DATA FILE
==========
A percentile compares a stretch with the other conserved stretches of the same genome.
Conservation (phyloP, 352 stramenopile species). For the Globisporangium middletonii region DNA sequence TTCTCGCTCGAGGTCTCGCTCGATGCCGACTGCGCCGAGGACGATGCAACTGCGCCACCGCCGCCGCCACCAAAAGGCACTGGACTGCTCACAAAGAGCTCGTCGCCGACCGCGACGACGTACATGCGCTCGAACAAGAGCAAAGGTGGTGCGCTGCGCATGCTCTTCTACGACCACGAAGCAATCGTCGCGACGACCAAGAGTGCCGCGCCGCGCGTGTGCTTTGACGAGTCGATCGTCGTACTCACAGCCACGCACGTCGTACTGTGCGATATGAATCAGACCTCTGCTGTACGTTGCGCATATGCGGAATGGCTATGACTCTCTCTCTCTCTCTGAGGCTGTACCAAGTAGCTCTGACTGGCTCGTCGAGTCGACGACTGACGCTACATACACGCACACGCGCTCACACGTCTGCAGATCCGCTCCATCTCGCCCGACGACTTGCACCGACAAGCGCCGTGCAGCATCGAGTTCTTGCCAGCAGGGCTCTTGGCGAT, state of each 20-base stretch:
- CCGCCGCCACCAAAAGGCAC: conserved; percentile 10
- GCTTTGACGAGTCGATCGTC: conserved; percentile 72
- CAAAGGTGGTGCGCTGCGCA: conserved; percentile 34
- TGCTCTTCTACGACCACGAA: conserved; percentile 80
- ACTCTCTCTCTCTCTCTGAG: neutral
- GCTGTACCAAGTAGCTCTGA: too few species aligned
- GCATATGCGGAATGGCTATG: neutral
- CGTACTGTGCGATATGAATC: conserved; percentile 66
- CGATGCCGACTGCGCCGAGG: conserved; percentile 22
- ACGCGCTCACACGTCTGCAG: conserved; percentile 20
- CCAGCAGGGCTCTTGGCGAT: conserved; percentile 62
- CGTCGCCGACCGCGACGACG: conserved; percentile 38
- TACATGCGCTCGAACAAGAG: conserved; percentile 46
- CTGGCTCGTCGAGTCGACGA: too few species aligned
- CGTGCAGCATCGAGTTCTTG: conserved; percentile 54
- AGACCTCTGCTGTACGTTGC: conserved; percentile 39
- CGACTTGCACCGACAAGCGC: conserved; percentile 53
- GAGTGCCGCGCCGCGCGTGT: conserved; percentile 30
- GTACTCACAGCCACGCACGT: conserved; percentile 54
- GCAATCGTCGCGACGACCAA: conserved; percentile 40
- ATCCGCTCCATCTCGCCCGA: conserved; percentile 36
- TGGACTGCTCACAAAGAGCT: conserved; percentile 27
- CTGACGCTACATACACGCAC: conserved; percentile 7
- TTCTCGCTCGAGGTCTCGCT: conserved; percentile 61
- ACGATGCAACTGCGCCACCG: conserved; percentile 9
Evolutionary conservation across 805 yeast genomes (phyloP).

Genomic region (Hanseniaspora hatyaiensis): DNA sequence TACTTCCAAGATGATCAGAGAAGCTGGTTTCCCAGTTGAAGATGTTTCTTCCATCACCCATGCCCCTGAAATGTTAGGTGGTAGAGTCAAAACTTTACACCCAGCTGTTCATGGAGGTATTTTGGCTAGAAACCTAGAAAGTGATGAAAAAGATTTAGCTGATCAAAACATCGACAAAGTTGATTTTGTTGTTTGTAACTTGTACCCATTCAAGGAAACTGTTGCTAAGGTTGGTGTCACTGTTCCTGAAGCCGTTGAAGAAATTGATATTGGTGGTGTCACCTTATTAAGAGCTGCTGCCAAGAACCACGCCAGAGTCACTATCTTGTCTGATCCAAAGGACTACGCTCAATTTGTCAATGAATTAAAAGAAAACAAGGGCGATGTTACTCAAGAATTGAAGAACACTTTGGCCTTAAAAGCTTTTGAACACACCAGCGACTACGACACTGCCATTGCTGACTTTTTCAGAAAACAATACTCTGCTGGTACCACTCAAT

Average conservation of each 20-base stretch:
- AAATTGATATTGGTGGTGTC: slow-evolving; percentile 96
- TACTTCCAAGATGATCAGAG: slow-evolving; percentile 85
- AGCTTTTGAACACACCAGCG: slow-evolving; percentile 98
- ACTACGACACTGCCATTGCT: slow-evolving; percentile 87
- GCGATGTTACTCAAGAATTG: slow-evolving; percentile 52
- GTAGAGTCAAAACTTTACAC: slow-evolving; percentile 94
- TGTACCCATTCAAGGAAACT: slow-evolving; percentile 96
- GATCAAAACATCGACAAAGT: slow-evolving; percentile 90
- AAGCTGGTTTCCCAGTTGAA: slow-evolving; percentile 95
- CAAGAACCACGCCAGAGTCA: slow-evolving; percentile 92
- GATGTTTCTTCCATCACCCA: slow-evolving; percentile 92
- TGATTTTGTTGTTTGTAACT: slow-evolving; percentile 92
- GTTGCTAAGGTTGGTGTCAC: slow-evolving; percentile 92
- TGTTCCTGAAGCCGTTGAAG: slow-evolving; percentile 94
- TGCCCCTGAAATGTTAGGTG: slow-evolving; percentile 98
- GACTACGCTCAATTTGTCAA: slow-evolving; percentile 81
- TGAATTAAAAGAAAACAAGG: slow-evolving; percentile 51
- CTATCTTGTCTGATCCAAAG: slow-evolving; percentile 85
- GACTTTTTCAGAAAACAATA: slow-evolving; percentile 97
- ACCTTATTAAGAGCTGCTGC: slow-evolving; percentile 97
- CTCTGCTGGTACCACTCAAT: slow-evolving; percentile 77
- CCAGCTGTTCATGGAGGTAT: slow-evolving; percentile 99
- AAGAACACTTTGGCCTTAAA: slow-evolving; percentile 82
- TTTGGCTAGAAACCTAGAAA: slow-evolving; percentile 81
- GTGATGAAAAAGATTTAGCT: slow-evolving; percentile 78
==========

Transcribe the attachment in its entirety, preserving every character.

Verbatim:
A percentile compares a stretch with the other conserved stretches of the same genome.
Conservation (phyloP, 352 stramenopile species). For the Globisporangium middletonii region DNA sequence TTCTCGCTCGAGGTCTCGCTCGATGCCGACTGCGCCGAGGACGATGCAACTGCGCCACCGCCGCCGCCACCAAAAGGCACTGGACTGCTCACAAAGAGCTCGTCGCCGACCGCGACGACGTACATGCGCTCGAACAAGAGCAAAGGTGGTGCGCTGCGCATGCTCTTCTACGACCACGAAGCAATCGTCGCGACGACCAAGAGTGCCGCGCCGCGCGTGTGCTTTGACGAGTCGATCGTCGTACTCACAGCCACGCACGTCGTACTGTGCGATATGAATCAGACCTCTGCTGTACGTTGCGCATATGCGGAATGGCTATGACTCTCTCTCTCTCTCTGAGGCTGTACCAAGTAGCTCTGACTGGCTCGTCGAGTCGACGACTGACGCTACATACACGCACACGCGCTCACACGTCTGCAGATCCGCTCCATCTCGCCCGACGACTTGCACCGACAAGCGCCGTGCAGCATCGAGTTCTTGCCAGCAGGGCTCTTGGCGAT, state of each 20-base stretch:
- CCGCCGCCACCAAAAGGCAC: conserved; percentile 10
- GCTTTGACGAGTCGATCGTC: conserved; percentile 72
- CAAAGGTGGTGCGCTGCGCA: conserved; percentile 34
- TGCTCTTCTACGACCACGAA: conserved; percentile 80
- ACTCTCTCTCTCTCTCTGAG: neutral
- GCTGTACCAAGTAGCTCTGA: too few species aligned
- GCATATGCGGAATGGCTATG: neutral
- CGTACTGTGCGATATGAATC: conserved; percentile 66
- CGATGCCGACTGCGCCGAGG: conserved; percentile 22
- ACGCGCTCACACGTCTGCAG: conserved; percentile 20
- CCAGCAGGGCTCTTGGCGAT: conserved; percentile 62
- CGTCGCCGACCGCGACGACG: conserved; percentile 38
- TACATGCGCTCGAACAAGAG: conserved; percentile 46
- CTGGCTCGTCGAGTCGACGA: too few species aligned
- CGTGCAGCATCGAGTTCTTG: conserved; percentile 54
- AGACCTCTGCTGTACGTTGC: conserved; percentile 39
- CGACTTGCACCGACAAGCGC: conserved; percentile 53
- GAGTGCCGCGCCGCGCGTGT: conserved; percentile 30
- GTACTCACAGCCACGCACGT: conserved; percentile 54
- GCAATCGTCGCGACGACCAA: conserved; percentile 40
- ATCCGCTCCATCTCGCCCGA: conserved; percentile 36
- TGGACTGCTCACAAAGAGCT: conserved; percentile 27
- CTGACGCTACATACACGCAC: conserved; percentile 7
- TTCTCGCTCGAGGTCTCGCT: conserved; percentile 61
- ACGATGCAACTGCGCCACCG: conserved; percentile 9
Evolutionary conservation across 805 yeast genomes (phyloP).

Genomic region (Hanseniaspora hatyaiensis): DNA sequence TACTTCCAAGATGATCAGAGAAGCTGGTTTCCCAGTTGAAGATGTTTCTTCCATCACCCATGCCCCTGAAATGTTAGGTGGTAGAGTCAAAACTTTACACCCAGCTGTTCATGGAGGTATTTTGGCTAGAAACCTAGAAAGTGATGAAAAAGATTTAGCTGATCAAAACATCGACAAAGTTGATTTTGTTGTTTGTAACTTGTACCCATTCAAGGAAACTGTTGCTAAGGTTGGTGTCACTGTTCCTGAAGCCGTTGAAGAAATTGATATTGGTGGTGTCACCTTATTAAGAGCTGCTGCCAAGAACCACGCCAGAGTCACTATCTTGTCTGATCCAAAGGACTACGCTCAATTTGTCAATGAATTAAAAGAAAACAAGGGCGATGTTACTCAAGAATTGAAGAACACTTTGGCCTTAAAAGCTTTTGAACACACCAGCGACTACGACACTGCCATTGCTGACTTTTTCAGAAAACAATACTCTGCTGGTACCACTCAAT

Average conservation of each 20-base stretch:
- AAATTGATATTGGTGGTGTC: slow-evolving; percentile 96
- TACTTCCAAGATGATCAGAG: slow-evolving; percentile 85
- AGCTTTTGAACACACCAGCG: slow-evolving; percentile 98
- ACTACGACACTGCCATTGCT: slow-evolving; percentile 87
- GCGATGTTACTCAAGAATTG: slow-evolving; percentile 52
- GTAGAGTCAAAACTTTACAC: slow-evolving; percentile 94
- TGTACCCATTCAAGGAAACT: slow-evolving; percentile 96
- GATCAAAACATCGACAAAGT: slow-evolving; percentile 90
- AAGCTGGTTTCCCAGTTGAA: slow-evolving; percentile 95
- CAAGAACCACGCCAGAGTCA: slow-evolving; percentile 92
- GATGTTTCTTCCATCACCCA: slow-evolving; percentile 92
- TGATTTTGTTGTTTGTAACT: slow-evolving; percentile 92
- GTTGCTAAGGTTGGTGTCAC: slow-evolving; percentile 92
- TGTTCCTGAAGCCGTTGAAG: slow-evolving; percentile 94
- TGCCCCTGAAATGTTAGGTG: slow-evolving; percentile 98
- GACTACGCTCAATTTGTCAA: slow-evolving; percentile 81
- TGAATTAAAAGAAAACAAGG: slow-evolving; percentile 51
- CTATCTTGTCTGATCCAAAG: slow-evolving; percentile 85
- GACTTTTTCAGAAAACAATA: slow-evolving; percentile 97
- ACCTTATTAAGAGCTGCTGC: slow-evolving; percentile 97
- CTCTGCTGGTACCACTCAAT: slow-evolving; percentile 77
- CCAGCTGTTCATGGAGGTAT: slow-evolving; percentile 99
- AAGAACACTTTGGCCTTAAA: slow-evolving; percentile 82
- TTTGGCTAGAAACCTAGAAA: slow-evolving; percentile 81
- GTGATGAAAAAGATTTAGCT: slow-evolving; percentile 78